Exploration can be divided into a number of interlinked and sequential stages which involve increasing expenditure and decreasing risk. Early stages of exploration are planning and prospecting. The planning stage covers the selection of commodity, type of deposit, exploration methods, and the setting up of an exploration entity. Prospecting covers activities leading to the selection of an area for detailed ground work; this is the point at which land is acquired. The subsequent stages involve targeted prospecting and exploration in order to quantify and qualify the mineral resources. Pre-feasibility study is then performed for evaluating the commercial viability of the deposit (Adapted from Moon et al., 2006).
Methods for Mineral exploration may include:
Remote Sensing: Usage of sensors for collecting data about an object or area without being in direct contact with it. These sensors can be on satellites or mounted on aircraft. Geologic mapping, aerial photographs, satellite imagery and airborne geophysical data are some examples of this category.
Geophysics: Usage of measurements associated with physical properties made at or above the ground surface and in boreholes to draw conclusions about concealed geology. Geophysical methods can be classified as passive (naturally existing fields) or active (fields generated by some stimulus). Geophysic exploration may be based on resistivity (measuring potential differences between two or more electrodes generated by a current introduced into the ground), gravity (measuring differences in specific gravity of rock masses), spontaneous polarization (measuring differences in spontaneous electrical potential caused by electrochemical reactions), induced polarization (measuring changes in double-layer charge within a mineral interface), magnetic susceptibility (measuring changes in structure or magnetic susceptibility in certain near-surface rocks), among others properties.
Geochemistry: Usage of superficial material, such as soil, till, or vegetation, that can be analyzed for identifying a geochemical anomalies. Regional geochemical exploration has traditionally based on top soil or water stream sampling. Also, there may be an association between the presence of some chemical elements and the occurrence of certain mineral resources.
Pitting and trenching: Usage of shallow excavation for deep sampling material. They also provide continuous exposure of material, facilitating localized geological interpretations.
Drilling: Usage of material extracted from a small diameter hole. Several methods are available according different objectives, ground conditions and cost (e.g. auger drilling, percussion drilling rotary drilling etc.)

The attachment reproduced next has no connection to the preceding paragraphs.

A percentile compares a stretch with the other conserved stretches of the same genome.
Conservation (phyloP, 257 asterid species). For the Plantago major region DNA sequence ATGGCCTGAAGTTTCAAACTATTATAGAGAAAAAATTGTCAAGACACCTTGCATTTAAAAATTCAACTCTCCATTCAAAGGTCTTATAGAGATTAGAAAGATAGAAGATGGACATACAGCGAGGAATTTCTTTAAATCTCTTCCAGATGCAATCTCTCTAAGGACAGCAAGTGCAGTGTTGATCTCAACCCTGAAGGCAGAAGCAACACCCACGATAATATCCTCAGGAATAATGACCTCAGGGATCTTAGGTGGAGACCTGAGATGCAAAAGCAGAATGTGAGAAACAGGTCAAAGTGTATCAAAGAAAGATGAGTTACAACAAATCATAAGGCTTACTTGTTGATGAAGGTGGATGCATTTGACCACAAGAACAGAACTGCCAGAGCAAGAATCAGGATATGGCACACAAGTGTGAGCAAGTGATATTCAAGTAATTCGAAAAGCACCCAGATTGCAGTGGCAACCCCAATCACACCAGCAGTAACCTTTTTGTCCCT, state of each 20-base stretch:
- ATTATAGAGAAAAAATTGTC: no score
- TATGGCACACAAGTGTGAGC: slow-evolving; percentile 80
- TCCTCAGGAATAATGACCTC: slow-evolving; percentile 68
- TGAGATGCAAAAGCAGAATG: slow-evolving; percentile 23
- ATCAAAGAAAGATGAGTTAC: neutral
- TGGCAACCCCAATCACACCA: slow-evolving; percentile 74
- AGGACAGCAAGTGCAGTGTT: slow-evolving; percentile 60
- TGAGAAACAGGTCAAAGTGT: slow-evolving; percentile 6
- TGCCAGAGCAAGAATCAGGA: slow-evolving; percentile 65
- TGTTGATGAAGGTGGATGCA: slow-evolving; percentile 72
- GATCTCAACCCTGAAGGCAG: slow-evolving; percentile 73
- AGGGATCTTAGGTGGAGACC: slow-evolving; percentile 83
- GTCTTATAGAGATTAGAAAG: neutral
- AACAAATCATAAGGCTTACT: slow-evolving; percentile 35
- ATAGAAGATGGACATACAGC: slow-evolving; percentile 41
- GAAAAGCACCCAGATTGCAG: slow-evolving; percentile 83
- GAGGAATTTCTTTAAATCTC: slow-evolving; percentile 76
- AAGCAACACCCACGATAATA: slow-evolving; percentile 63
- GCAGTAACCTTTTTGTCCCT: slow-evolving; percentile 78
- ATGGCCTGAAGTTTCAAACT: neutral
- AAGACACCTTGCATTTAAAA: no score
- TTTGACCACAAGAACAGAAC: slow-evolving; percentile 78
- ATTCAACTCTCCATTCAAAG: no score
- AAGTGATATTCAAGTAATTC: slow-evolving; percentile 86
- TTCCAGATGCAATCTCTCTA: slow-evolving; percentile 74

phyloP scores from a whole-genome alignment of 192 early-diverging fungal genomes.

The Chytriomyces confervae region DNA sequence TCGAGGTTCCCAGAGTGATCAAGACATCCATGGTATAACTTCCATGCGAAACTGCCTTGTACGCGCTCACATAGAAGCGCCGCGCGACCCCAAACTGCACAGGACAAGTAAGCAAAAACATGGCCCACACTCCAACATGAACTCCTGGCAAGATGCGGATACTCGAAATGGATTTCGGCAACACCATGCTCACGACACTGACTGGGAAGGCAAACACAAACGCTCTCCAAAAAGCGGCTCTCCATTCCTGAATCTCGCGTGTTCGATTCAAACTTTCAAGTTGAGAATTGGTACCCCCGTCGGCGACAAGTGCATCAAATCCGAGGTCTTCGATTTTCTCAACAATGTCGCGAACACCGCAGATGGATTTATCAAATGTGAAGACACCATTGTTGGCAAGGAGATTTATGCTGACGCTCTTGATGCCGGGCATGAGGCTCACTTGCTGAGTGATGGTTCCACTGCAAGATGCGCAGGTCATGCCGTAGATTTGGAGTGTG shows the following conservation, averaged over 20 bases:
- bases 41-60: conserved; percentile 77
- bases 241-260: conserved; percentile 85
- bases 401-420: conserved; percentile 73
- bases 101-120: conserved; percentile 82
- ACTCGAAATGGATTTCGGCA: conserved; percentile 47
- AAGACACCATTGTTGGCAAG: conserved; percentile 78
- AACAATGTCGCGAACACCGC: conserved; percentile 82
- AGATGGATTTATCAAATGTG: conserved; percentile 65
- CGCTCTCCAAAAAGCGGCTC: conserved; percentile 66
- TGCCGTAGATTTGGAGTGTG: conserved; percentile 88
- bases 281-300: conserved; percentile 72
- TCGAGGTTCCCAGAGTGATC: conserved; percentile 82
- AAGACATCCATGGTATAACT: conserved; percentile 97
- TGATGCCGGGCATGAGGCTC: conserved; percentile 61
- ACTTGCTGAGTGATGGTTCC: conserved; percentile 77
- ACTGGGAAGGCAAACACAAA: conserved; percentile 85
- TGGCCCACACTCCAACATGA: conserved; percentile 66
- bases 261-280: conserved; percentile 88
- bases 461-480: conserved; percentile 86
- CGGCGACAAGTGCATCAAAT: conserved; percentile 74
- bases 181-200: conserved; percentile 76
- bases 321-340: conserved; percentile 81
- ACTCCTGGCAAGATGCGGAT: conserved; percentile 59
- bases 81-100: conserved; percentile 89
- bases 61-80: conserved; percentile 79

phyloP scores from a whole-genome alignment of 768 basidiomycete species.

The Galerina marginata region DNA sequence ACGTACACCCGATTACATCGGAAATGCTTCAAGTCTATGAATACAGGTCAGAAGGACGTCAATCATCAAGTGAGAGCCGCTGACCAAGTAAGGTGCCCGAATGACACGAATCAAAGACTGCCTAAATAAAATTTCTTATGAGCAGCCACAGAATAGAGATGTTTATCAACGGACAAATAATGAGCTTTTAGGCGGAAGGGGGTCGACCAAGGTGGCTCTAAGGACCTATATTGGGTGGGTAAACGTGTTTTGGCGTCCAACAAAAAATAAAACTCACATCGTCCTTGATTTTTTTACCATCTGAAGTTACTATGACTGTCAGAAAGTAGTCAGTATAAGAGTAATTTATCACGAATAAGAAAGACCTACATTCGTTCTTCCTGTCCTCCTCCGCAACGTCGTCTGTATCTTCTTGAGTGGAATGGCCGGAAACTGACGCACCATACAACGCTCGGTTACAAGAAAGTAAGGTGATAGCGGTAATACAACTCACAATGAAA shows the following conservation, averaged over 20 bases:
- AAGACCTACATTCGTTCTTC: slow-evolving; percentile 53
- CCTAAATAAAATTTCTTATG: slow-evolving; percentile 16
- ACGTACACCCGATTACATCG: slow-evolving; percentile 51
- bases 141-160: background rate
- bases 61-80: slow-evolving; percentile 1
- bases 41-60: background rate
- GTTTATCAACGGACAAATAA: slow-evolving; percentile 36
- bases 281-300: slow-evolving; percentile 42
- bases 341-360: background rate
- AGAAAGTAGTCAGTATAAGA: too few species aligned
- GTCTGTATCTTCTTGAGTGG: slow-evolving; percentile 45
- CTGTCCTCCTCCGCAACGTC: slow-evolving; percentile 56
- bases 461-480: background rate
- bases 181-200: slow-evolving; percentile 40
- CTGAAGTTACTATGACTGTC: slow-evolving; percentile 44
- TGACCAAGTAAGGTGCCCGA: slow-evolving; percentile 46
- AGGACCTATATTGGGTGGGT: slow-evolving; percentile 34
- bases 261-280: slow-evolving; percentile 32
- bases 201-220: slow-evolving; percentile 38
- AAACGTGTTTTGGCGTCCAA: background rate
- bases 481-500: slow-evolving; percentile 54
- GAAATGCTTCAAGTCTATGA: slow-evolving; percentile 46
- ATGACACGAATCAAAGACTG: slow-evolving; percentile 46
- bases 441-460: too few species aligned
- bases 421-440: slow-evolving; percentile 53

The selection of the exploration methods are based on a set of variables associated with level of detail required, stage of exploration, characteristics of the mineral deposit (type, size, location, etc.) and time-frame. Also, technical and economic factors should guide the development of the final exploration plan.
The choice of exploration strategy varies considerably and depends on the objects of the company and its wiliness to take risks. Potential projects for mineral exploration can be associated with well-known geological districts (e.g. vicinity of existent operations) or geological district still to be understood. Companies may choose acquisition of existing prospects or operational sites (e.g. producers with economic constraints). Also, mineral exploration may be performed within current operations in order to capture untapped mineral resources (e.g. new market opportunity). Lastly, joint venturing can be an alternative for sharing risk and enhancing synergies with prospective partners (Adapted from Moon et al., 2006).
In summary, mineral exploration projects are typically complex and risky. Therefore, it is critical to have a systematic approach that incorporates the uncertainties ingrained to this important phase of the mining cycle. Moreover, by having a combination of qualified and motivated team and robust adaptive resource management plan, exploration projects should increase significantly the likelihood of successful outcomes.
Do you know that some of the exploration methods are used in civil engineering and archaeology?
Please provide your thoughts about other potential applications for exploration methods.
Moon, C.J. et al. “Introduction to Mineral Exploration”, Blackwell Publishing, second edition, Malden, MA, USA (2010).